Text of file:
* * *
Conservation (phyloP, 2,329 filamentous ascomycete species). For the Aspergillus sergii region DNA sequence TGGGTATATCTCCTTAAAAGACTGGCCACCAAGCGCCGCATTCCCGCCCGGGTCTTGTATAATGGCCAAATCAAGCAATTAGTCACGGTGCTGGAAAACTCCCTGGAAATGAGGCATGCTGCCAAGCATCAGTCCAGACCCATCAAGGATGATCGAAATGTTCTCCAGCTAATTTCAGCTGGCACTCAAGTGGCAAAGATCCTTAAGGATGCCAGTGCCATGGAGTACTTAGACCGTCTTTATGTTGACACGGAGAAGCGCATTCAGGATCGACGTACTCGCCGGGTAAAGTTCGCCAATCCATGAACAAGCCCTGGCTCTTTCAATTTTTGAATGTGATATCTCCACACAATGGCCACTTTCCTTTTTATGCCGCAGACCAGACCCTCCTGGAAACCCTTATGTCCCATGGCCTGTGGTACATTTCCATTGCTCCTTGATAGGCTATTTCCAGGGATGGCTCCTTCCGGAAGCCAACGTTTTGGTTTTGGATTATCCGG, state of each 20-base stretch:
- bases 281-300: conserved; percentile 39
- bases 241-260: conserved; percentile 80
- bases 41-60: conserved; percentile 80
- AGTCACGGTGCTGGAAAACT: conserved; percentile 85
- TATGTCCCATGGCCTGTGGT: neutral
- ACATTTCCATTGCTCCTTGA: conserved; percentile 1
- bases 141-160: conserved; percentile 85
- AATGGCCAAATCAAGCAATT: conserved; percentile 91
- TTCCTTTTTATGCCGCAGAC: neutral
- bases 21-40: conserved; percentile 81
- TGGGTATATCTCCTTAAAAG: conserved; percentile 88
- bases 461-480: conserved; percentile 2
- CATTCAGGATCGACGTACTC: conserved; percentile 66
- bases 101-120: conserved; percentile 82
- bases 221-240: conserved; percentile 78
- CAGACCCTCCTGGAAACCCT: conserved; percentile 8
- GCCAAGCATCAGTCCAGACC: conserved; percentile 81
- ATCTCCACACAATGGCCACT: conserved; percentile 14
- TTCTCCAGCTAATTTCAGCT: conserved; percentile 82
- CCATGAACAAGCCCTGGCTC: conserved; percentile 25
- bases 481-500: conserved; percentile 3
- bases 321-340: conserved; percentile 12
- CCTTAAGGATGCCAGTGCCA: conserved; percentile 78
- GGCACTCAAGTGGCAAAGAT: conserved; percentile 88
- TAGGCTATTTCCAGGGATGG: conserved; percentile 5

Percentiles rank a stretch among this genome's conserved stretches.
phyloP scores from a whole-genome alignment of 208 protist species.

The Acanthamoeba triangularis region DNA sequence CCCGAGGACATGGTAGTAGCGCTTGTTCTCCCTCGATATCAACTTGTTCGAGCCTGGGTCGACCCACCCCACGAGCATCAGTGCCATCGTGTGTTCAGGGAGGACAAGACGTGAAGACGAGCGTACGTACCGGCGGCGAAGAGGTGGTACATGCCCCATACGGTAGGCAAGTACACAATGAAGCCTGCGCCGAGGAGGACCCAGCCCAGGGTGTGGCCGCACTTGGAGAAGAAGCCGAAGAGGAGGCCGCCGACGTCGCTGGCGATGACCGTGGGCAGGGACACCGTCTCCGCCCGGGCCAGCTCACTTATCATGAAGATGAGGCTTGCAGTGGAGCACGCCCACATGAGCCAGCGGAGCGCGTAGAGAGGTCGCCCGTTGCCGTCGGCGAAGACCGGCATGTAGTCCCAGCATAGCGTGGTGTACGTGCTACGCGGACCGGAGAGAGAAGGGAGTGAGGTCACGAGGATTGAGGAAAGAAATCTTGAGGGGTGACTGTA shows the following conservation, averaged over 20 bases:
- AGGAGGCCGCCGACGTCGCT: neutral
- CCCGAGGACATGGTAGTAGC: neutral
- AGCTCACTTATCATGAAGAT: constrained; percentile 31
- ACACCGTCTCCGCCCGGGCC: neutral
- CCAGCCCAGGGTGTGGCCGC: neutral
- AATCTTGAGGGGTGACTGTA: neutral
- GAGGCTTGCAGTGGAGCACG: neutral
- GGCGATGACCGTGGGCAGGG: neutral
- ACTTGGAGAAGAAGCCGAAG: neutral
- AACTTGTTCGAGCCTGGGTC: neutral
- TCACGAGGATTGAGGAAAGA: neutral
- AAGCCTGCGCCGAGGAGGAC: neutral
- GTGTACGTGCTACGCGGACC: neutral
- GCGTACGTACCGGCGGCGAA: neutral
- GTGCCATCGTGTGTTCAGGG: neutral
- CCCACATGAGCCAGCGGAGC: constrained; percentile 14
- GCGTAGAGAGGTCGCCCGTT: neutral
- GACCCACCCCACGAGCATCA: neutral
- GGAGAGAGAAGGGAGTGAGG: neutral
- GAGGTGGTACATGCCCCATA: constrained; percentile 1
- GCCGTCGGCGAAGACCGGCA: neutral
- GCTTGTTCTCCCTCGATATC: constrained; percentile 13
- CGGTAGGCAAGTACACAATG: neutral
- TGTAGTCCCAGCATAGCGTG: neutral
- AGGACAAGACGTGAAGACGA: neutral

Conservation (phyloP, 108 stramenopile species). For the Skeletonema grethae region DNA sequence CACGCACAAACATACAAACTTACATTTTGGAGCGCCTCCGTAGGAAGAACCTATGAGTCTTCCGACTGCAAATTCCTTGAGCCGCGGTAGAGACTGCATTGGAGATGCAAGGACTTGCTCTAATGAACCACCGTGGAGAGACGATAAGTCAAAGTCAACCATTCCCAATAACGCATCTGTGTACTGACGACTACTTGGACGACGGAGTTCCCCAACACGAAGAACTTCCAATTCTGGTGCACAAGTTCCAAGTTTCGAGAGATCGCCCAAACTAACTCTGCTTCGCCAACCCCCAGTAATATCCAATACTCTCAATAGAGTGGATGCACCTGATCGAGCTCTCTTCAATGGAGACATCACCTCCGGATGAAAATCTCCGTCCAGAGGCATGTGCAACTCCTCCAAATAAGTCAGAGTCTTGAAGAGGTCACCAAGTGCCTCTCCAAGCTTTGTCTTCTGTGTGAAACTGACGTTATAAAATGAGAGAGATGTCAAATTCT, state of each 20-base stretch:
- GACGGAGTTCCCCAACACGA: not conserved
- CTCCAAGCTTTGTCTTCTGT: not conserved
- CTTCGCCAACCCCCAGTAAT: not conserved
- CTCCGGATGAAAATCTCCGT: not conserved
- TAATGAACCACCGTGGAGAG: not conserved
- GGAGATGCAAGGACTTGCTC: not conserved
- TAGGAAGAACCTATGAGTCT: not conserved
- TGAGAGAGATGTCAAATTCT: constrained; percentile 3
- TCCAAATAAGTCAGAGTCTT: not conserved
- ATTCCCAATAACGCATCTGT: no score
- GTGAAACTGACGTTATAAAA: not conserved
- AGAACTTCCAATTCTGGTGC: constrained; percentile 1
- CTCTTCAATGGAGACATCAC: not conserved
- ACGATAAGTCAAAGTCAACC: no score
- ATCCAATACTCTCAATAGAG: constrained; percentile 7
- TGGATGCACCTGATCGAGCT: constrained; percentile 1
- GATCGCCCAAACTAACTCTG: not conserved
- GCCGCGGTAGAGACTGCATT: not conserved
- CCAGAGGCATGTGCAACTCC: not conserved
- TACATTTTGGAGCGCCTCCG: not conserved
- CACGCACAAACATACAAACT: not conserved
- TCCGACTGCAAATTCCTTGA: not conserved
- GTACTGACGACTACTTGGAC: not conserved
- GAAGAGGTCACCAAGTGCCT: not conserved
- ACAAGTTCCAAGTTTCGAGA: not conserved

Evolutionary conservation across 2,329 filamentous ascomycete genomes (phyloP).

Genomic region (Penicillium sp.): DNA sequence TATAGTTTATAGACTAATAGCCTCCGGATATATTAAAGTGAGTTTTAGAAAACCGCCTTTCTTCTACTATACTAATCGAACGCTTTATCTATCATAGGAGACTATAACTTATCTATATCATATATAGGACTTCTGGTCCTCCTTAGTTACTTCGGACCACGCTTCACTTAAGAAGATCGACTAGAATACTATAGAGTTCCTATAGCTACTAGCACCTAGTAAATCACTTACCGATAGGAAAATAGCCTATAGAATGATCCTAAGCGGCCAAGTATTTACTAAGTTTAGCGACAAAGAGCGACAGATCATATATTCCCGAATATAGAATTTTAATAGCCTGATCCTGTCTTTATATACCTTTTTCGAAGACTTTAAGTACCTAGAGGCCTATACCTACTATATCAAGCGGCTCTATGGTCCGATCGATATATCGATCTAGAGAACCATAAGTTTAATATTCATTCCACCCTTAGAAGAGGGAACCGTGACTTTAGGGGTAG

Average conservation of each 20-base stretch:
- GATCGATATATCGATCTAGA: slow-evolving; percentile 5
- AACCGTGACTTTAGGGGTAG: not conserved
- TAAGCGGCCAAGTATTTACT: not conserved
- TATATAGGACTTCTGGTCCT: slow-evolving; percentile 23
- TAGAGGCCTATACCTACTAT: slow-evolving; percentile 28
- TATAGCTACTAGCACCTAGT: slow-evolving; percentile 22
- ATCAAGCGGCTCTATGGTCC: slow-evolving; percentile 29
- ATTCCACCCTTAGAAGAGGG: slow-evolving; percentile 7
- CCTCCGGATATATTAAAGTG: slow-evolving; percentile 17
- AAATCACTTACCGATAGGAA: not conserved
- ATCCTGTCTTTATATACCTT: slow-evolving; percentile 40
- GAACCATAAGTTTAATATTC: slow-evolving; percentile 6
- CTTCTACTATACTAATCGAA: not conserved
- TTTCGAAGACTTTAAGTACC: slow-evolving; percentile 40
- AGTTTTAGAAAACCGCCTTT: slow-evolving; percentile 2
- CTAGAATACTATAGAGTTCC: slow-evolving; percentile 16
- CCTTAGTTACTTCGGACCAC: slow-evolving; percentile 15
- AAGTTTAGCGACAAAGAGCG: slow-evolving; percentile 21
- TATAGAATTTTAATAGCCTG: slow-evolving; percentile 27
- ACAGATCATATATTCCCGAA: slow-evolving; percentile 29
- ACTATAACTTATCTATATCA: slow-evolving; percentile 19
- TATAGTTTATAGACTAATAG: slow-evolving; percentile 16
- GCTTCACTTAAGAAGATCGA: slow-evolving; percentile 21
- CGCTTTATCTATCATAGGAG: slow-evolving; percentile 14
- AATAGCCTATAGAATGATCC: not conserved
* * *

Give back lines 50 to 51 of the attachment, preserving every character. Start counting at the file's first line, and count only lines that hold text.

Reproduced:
- GCCGTCGGCGAAGACCGGCA: neutral
- GCTTGTTCTCCCTCGATATC: constrained; percentile 13